When Bishop Dunne Senior D’Angelo Lee got an invitation to see “The Fortress of Solitude” last month, a play bound for New York City and possibly Broadway, he immediately took the opportunity.
Kimberly Grigsby, the musical director of the play, who had just finished up her Broadway production of “Spider Man, Turn off the Dark,” heard that D’Angelo was a poet, lyricist and rapper, and said, “I want to meet him!”
She arranged for D’Angelo and his mother, Tosca, to be her guest at the March 26performance. With the best seats in the house, they got to experience “an amazing musical – it was brilliant,” D’Angelo said, “I think it’s my favorite play of all time, and I’ve seen ‘The Color Purple.’”
Ms. Grigsby has directed seven Broadway plays and 12 off-Broadway plays since moving to New York from Dallas sixteen years ago, and looks for young talent wherever she is.
After the play, Kimberly arranged for D’Angelo to meet the entire cast, and one member asked him to rap for them. D’Angelo performed the rap he did on the “Welcome to Bishop Dunne – Now you are a Falcon” video, which he helped write and was sent to all new students accepted into BDHS last month.
As others went for a back-of-the-house tour, Kimberly had one more surprise for D’Angelo. She invited him to follow her outside the theater and waiting for him in the lobby were the two main actors, Kyle Beltran and Adam Chanler-Berat, who play the young men who meet as kids and grow apart as one goes off to private college in California and one stays in their poor neighborhood and turns to a life of crime. Both actors encourage D’Angelo to continue his writing and rapping, and told him they expect to see him on a stage one day soon. They exchanged e-mail addresses and Snapchat accounts, so the three will keep in touch.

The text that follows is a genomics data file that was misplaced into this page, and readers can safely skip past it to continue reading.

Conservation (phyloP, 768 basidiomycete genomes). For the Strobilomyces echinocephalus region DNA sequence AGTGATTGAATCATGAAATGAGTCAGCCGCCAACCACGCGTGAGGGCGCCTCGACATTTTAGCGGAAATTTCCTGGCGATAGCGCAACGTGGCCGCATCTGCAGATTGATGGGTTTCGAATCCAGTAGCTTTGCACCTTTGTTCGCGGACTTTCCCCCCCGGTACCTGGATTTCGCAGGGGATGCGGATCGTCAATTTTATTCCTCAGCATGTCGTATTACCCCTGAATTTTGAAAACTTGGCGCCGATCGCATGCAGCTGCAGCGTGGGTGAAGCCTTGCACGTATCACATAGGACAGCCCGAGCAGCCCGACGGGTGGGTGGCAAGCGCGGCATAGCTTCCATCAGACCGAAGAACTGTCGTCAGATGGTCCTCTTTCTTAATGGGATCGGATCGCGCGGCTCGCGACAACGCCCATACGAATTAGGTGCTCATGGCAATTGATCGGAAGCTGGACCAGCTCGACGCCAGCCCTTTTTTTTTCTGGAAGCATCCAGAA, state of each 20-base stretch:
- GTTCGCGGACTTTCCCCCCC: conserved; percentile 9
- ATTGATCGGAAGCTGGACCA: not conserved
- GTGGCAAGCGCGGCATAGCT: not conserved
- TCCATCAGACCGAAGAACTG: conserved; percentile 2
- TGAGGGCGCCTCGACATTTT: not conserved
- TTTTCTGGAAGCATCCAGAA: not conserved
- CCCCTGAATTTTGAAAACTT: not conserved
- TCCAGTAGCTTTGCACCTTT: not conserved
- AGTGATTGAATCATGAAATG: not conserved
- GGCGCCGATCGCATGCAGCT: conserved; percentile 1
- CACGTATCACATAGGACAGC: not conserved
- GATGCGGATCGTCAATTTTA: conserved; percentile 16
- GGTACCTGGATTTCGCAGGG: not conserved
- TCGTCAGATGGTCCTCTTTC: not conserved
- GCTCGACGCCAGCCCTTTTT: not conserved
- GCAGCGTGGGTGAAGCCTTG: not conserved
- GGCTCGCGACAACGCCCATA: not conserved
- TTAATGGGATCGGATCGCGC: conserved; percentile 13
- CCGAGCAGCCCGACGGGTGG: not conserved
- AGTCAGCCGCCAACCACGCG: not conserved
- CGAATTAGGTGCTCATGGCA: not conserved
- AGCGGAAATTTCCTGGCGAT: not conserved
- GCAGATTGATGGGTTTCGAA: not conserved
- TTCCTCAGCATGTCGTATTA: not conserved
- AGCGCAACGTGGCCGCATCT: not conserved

A week later D’Angelo had one more surprise: Kimberly Grigsby was teaching a masters-level class at SMU before she returned to New York, and invited him to attend it.
D’Angelo went to the class the next day, on April 4th and said he watched as Ms. Grigsby taught twelve of the 25 students “how to make the music and the lyrics they were singing, come alive.” SMU is D’Angelo’s dream college, and where Kimberly attended on a full scholarship 25 years ago.
One more surprise came that afternoon when he learned his photo had been chosen as the poster for the Wilmer Hutchins 3rd annual Fashion Show, “Rip the Hallway,” to be May 14t at the high school. D’Angelo was encouraged to try modelling to help his music and rapping career, and it’s apparently working.
Easter is a time of renewal and D’Angelo feels like he’s come out of a dark winter and into a brilliant spring. Has it been the best two weeks of his life? “I would say so!” he said.
“The Fortress of Solitude,” is based on the novel by Jonathan Lethem and a book by Itmar Moses, with music and lyrics by Michael Friedman. It’s a story of 1970s Brooklyn, where two boys, one black, and one white, become friends through their mutual love of music and comic books. The world premiere was held in Dallas and the play is headed to the Public Theater in New York City and then – if all goes well – Broadway.
Information provided by Judy Porter.